No matter how good the content is, if the sales force can’t find it when they need it, that content will remain unused. Any resources put into creating content are wasted without an effective content management system that helps to identify and serve the right collateral for a particular situation.

A content repository should have the ability to provide secure access to users inside the firewall, such as a company’s own sales force, and to users outside the firewall such as customers and prospects. Users today have little patience for paper brochures and data sheets, so enabling them to browse and research the offering on their own time is a better solution.

In addition, an accessible online content management system / content repository allows the sales rep to orchestrate and curate collateral to meet a specific buyer’s needs. Targeted content that addresses the user by role or by industry, for example, is much more effective that any general purpose content. In addition, sending a prospect to a personalized, curated page to learn about the product is often perceived as a value added activity performed by the rep on the prospect’s behalf.

However, before the rep can orchestrate these customized content portals, they must be able to find and identify the appropriate collateral. All content should be tagged with data or metadata that identifies the appropriate persona and sales stage. In addition, providing the ability for the rep to personalize the curated content collection with a unique message or greeting amplifies the impact with little additional cost or effort. Other ways to make content findable include embedding links in QR codes, sales materials or articles as well as websites. All content should be searchable, version controlled and up to date. It must be compliant with all branding guidelines, include the latest features, have up to date messaging and if it references pricing, it must be the most current pricing.

Responsive and engaging

Content must be easy to understand and to use. It must be up to date, easy to digest, conform to branding guidelines and be available from any device at any time. Unless content is engaging and useful, customers and prospects will disregard it and it will not serve its primary purpose of advancing the sales process.

Responsive content that displays properly on any screen is also of crucial importance because Internet access via mobile devices has been exceeding access from PCs since January, 2014 according to research from Enders and published on 4 . This percentage has been steadily increasing month by month and shows no signs of a slowdown.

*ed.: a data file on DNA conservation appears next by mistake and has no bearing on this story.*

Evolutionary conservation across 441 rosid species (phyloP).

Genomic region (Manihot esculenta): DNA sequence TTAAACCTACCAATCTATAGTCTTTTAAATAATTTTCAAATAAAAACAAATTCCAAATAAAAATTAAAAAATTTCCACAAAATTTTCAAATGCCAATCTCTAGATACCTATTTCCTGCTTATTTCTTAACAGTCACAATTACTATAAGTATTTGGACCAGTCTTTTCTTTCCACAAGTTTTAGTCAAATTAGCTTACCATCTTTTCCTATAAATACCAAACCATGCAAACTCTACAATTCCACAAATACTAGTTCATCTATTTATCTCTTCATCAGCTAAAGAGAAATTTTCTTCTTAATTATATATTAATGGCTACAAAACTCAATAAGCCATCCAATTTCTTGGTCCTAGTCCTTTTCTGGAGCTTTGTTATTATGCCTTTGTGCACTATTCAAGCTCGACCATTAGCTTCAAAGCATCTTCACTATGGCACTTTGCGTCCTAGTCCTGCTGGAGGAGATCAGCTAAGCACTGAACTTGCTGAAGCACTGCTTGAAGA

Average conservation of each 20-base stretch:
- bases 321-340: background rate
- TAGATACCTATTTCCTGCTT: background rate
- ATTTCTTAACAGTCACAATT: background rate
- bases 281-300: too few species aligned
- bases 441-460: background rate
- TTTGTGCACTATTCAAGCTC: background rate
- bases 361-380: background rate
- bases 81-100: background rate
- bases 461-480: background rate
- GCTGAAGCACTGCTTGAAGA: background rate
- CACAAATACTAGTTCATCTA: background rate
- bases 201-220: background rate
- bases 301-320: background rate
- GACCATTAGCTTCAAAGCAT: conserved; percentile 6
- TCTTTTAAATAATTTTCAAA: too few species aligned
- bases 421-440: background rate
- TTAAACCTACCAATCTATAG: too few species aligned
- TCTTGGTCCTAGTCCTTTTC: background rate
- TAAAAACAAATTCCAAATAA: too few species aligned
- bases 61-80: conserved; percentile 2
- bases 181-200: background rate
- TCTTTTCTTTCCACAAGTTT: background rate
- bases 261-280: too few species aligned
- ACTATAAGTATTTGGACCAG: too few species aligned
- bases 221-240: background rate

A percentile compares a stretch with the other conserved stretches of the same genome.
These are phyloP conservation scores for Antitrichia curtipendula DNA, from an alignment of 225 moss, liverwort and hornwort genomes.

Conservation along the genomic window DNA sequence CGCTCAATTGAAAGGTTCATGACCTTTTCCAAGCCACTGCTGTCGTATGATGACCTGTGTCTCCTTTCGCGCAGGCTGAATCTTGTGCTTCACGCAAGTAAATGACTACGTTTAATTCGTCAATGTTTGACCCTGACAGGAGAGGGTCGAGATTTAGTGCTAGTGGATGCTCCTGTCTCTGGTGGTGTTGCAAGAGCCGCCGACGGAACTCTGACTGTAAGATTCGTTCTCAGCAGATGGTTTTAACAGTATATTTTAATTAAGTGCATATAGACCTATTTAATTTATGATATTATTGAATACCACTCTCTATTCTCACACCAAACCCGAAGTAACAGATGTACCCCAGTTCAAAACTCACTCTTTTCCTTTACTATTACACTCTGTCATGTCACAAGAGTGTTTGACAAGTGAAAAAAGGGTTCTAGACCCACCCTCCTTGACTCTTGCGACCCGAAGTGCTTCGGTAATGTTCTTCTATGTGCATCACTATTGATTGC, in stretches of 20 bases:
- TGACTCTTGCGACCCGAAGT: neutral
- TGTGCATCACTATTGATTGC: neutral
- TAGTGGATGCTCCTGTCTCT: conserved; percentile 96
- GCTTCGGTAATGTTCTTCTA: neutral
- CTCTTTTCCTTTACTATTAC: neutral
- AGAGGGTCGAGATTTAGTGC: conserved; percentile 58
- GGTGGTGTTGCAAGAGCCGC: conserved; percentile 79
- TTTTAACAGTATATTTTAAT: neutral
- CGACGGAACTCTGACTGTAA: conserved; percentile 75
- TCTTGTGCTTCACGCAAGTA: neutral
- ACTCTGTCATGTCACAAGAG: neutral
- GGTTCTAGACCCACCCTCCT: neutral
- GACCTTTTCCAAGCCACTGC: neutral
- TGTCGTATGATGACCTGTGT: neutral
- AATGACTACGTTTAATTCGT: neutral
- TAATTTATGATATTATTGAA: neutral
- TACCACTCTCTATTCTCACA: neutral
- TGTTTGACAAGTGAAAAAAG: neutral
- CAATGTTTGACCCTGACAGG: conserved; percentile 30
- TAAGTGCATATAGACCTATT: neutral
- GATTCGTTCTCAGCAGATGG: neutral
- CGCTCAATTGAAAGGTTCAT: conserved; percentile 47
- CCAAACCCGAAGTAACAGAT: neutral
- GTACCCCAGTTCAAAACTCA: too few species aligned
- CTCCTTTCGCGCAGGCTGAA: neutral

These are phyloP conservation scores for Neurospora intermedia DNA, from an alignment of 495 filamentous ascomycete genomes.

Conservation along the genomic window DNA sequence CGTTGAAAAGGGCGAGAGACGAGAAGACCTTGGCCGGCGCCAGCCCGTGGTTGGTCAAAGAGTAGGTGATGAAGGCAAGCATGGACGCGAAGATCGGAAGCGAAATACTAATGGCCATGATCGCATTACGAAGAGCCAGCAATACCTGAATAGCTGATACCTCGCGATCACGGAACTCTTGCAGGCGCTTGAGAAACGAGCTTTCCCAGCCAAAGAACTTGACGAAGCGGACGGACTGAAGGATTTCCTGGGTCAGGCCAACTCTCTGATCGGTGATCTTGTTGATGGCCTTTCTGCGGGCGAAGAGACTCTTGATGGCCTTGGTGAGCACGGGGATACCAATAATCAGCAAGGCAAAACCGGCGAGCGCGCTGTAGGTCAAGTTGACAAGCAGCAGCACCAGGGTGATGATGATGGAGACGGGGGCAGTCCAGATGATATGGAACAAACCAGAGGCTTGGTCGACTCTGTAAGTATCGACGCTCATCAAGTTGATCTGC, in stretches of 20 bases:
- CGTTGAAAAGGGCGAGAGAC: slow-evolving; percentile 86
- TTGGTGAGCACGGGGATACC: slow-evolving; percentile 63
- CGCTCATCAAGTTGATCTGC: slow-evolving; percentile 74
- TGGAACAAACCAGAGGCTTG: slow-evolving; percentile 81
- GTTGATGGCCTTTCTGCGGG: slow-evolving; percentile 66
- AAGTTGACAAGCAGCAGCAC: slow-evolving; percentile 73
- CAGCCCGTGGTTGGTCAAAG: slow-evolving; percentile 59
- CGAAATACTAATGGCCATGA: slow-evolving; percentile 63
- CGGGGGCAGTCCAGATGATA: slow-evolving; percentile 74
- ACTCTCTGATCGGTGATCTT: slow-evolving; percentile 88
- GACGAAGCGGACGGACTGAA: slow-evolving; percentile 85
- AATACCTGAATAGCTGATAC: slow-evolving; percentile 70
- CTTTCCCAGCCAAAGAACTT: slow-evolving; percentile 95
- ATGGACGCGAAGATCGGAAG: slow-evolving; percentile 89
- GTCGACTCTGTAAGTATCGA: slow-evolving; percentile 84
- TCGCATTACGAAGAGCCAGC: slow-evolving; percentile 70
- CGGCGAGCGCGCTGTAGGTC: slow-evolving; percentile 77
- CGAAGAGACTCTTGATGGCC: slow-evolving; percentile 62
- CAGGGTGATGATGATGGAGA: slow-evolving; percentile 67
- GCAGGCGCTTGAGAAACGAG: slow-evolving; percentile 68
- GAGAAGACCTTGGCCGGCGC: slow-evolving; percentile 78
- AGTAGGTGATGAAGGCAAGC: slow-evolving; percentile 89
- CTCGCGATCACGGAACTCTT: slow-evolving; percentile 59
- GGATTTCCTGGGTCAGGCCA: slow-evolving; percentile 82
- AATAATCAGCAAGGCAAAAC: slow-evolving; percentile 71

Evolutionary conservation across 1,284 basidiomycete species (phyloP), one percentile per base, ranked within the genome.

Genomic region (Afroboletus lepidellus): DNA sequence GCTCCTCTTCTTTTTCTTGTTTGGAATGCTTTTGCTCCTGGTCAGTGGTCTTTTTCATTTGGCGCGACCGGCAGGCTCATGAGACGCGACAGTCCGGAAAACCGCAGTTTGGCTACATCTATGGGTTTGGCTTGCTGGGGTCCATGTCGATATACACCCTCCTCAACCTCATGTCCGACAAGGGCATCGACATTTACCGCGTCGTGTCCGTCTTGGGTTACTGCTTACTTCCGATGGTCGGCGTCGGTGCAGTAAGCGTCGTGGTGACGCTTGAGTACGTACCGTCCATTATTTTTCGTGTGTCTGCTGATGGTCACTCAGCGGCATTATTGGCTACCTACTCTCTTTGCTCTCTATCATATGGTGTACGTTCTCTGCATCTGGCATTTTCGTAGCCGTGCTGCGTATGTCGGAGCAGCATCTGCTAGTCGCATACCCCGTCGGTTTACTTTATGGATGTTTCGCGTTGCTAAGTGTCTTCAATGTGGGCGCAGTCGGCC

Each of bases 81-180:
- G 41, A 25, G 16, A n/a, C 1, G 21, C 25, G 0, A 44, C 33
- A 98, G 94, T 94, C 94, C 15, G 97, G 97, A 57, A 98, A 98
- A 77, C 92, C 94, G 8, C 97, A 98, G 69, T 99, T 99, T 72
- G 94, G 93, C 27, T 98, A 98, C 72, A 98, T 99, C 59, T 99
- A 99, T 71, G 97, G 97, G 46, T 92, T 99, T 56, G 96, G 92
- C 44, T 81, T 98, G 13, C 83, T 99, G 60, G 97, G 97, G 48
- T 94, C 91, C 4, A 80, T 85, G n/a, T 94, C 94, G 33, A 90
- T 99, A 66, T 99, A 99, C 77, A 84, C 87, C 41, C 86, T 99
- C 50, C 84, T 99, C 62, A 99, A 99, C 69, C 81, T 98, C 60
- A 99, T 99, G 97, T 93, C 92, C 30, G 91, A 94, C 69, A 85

One of the ways to ensure that prospects and customers find content usable is to ensure that it is targeted to their specific needs. This may mean that effective content varies by role, by industry or by a unique challenge the company faces, as well as varying by sales cycle stage.

Understanding the buying persona’s role is crucial to ensuring that content meets their needs. For example, executives differ in their interactions with products and sales people differently than individual contributors or department managers do. Collateral meant to influence an executive must address the business strategy, return on investment and overall value of an offering. It must enable the sales person to position him or herself as a peer of the executive in order to advance the sales and earn the right to communicate directly at the executive level without going through lower level gatekeepers and

People whose roles include responsibility for P&L will focus on higher level values and benefits, support for defined strategies and return on investment while end users and lower level employees will nearly always show interest in the detailed features and specifications while disregarding other considerations.

Effective collateral and sales enablement tools should not attempt to address both audiences in a single piece of collateral. Focusing on features to the exclusion of benefits will negatively affect the executive’s perception of the sales rep and the product as beneath his or her concern. Conversely, too much focus on benefits to the exclusion of detailed specifications is a turn off for users who prefer detailed feature and specification descriptions.

The important point in creating targeted sales content is to understand the goals and objectives of the targeted individuals and to ensure that the content addresses these objectives clearly, concisely and directly.

Effective content must be memorable to be truly useful. The value of your content is as much a matter of how you say something as it is about what you actually say. Not only must your message be presented in a way that appeals to your target’s needs, it must also be stated in a way that separates your offerings from those of your competitors. Either the message must be uniquely compelling or the delivery must be uniquely memorable, otherwise, the content will not move the sales process forward.

Now that you understand what makes sales content effective, stay tuned for part five to help maximize sales content effectiveness.

Click here to see part 5.

The Enablement Group

65 Water Street
Laconia, NH 03246